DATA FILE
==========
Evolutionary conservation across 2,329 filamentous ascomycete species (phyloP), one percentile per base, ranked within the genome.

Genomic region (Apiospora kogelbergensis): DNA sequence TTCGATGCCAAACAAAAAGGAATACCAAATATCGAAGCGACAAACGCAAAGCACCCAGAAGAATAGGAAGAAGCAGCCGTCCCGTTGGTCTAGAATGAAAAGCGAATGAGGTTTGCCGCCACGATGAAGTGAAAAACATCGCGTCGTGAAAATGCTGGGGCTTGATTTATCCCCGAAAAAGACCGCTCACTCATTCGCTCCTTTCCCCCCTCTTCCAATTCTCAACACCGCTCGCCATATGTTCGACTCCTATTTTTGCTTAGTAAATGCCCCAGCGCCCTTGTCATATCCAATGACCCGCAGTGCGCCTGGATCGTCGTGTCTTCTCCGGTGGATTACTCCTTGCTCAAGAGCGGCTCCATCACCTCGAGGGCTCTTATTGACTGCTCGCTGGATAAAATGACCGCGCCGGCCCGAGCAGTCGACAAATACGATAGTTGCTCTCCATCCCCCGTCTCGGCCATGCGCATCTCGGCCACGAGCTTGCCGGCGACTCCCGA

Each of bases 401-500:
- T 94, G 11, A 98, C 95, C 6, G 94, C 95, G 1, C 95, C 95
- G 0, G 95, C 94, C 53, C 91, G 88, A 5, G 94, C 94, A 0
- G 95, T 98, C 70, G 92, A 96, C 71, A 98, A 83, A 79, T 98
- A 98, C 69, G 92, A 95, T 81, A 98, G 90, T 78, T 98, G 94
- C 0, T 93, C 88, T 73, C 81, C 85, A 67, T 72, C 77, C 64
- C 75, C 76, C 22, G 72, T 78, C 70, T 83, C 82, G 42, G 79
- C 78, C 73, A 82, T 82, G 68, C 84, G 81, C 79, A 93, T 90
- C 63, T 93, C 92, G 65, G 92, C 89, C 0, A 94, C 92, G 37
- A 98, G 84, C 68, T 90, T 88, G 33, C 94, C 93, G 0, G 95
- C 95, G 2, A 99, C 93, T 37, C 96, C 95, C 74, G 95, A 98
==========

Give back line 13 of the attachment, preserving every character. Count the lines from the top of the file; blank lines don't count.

- C 95, G 2, A 99, C 93, T 37, C 96, C 95, C 74, G 95, A 98